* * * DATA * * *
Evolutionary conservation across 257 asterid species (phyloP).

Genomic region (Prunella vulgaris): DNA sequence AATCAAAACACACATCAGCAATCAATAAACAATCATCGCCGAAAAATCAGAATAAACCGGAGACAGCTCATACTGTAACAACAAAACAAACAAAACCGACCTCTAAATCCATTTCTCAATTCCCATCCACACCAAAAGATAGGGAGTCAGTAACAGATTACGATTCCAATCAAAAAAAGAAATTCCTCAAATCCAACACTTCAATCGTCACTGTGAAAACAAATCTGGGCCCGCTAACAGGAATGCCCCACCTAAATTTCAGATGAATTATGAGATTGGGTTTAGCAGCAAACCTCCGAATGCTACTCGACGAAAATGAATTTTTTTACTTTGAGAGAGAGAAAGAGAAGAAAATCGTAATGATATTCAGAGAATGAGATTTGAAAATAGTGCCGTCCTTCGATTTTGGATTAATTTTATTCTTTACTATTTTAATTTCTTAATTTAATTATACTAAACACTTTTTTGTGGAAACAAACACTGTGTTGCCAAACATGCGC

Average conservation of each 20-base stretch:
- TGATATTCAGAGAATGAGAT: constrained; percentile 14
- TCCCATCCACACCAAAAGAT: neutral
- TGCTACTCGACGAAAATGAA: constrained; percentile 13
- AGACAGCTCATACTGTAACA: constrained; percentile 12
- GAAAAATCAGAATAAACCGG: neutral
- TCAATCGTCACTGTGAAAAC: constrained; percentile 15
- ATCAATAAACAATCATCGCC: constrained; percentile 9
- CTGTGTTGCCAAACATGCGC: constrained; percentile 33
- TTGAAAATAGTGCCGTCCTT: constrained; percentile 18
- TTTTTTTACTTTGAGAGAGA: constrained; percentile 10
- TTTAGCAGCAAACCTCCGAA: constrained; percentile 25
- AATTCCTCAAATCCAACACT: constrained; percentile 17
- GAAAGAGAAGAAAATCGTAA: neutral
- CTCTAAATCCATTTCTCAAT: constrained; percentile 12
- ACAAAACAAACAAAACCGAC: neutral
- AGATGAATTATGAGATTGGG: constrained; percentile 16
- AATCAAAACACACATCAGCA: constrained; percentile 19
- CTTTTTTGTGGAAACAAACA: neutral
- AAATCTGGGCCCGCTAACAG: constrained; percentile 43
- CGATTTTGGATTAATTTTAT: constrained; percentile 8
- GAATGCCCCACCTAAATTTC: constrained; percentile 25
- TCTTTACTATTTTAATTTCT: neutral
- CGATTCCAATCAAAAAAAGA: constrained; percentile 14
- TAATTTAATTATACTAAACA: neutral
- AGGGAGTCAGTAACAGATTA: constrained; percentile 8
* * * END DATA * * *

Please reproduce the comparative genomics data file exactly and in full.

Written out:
Evolutionary conservation across 257 asterid species (phyloP).

Genomic region (Prunella vulgaris): DNA sequence AATCAAAACACACATCAGCAATCAATAAACAATCATCGCCGAAAAATCAGAATAAACCGGAGACAGCTCATACTGTAACAACAAAACAAACAAAACCGACCTCTAAATCCATTTCTCAATTCCCATCCACACCAAAAGATAGGGAGTCAGTAACAGATTACGATTCCAATCAAAAAAAGAAATTCCTCAAATCCAACACTTCAATCGTCACTGTGAAAACAAATCTGGGCCCGCTAACAGGAATGCCCCACCTAAATTTCAGATGAATTATGAGATTGGGTTTAGCAGCAAACCTCCGAATGCTACTCGACGAAAATGAATTTTTTTACTTTGAGAGAGAGAAAGAGAAGAAAATCGTAATGATATTCAGAGAATGAGATTTGAAAATAGTGCCGTCCTTCGATTTTGGATTAATTTTATTCTTTACTATTTTAATTTCTTAATTTAATTATACTAAACACTTTTTTGTGGAAACAAACACTGTGTTGCCAAACATGCGC

Average conservation of each 20-base stretch:
- TGATATTCAGAGAATGAGAT: constrained; percentile 14
- TCCCATCCACACCAAAAGAT: neutral
- TGCTACTCGACGAAAATGAA: constrained; percentile 13
- AGACAGCTCATACTGTAACA: constrained; percentile 12
- GAAAAATCAGAATAAACCGG: neutral
- TCAATCGTCACTGTGAAAAC: constrained; percentile 15
- ATCAATAAACAATCATCGCC: constrained; percentile 9
- CTGTGTTGCCAAACATGCGC: constrained; percentile 33
- TTGAAAATAGTGCCGTCCTT: constrained; percentile 18
- TTTTTTTACTTTGAGAGAGA: constrained; percentile 10
- TTTAGCAGCAAACCTCCGAA: constrained; percentile 25
- AATTCCTCAAATCCAACACT: constrained; percentile 17
- GAAAGAGAAGAAAATCGTAA: neutral
- CTCTAAATCCATTTCTCAAT: constrained; percentile 12
- ACAAAACAAACAAAACCGAC: neutral
- AGATGAATTATGAGATTGGG: constrained; percentile 16
- AATCAAAACACACATCAGCA: constrained; percentile 19
- CTTTTTTGTGGAAACAAACA: neutral
- AAATCTGGGCCCGCTAACAG: constrained; percentile 43
- CGATTTTGGATTAATTTTAT: constrained; percentile 8
- GAATGCCCCACCTAAATTTC: constrained; percentile 25
- TCTTTACTATTTTAATTTCT: neutral
- CGATTCCAATCAAAAAAAGA: constrained; percentile 14
- TAATTTAATTATACTAAACA: neutral
- AGGGAGTCAGTAACAGATTA: constrained; percentile 8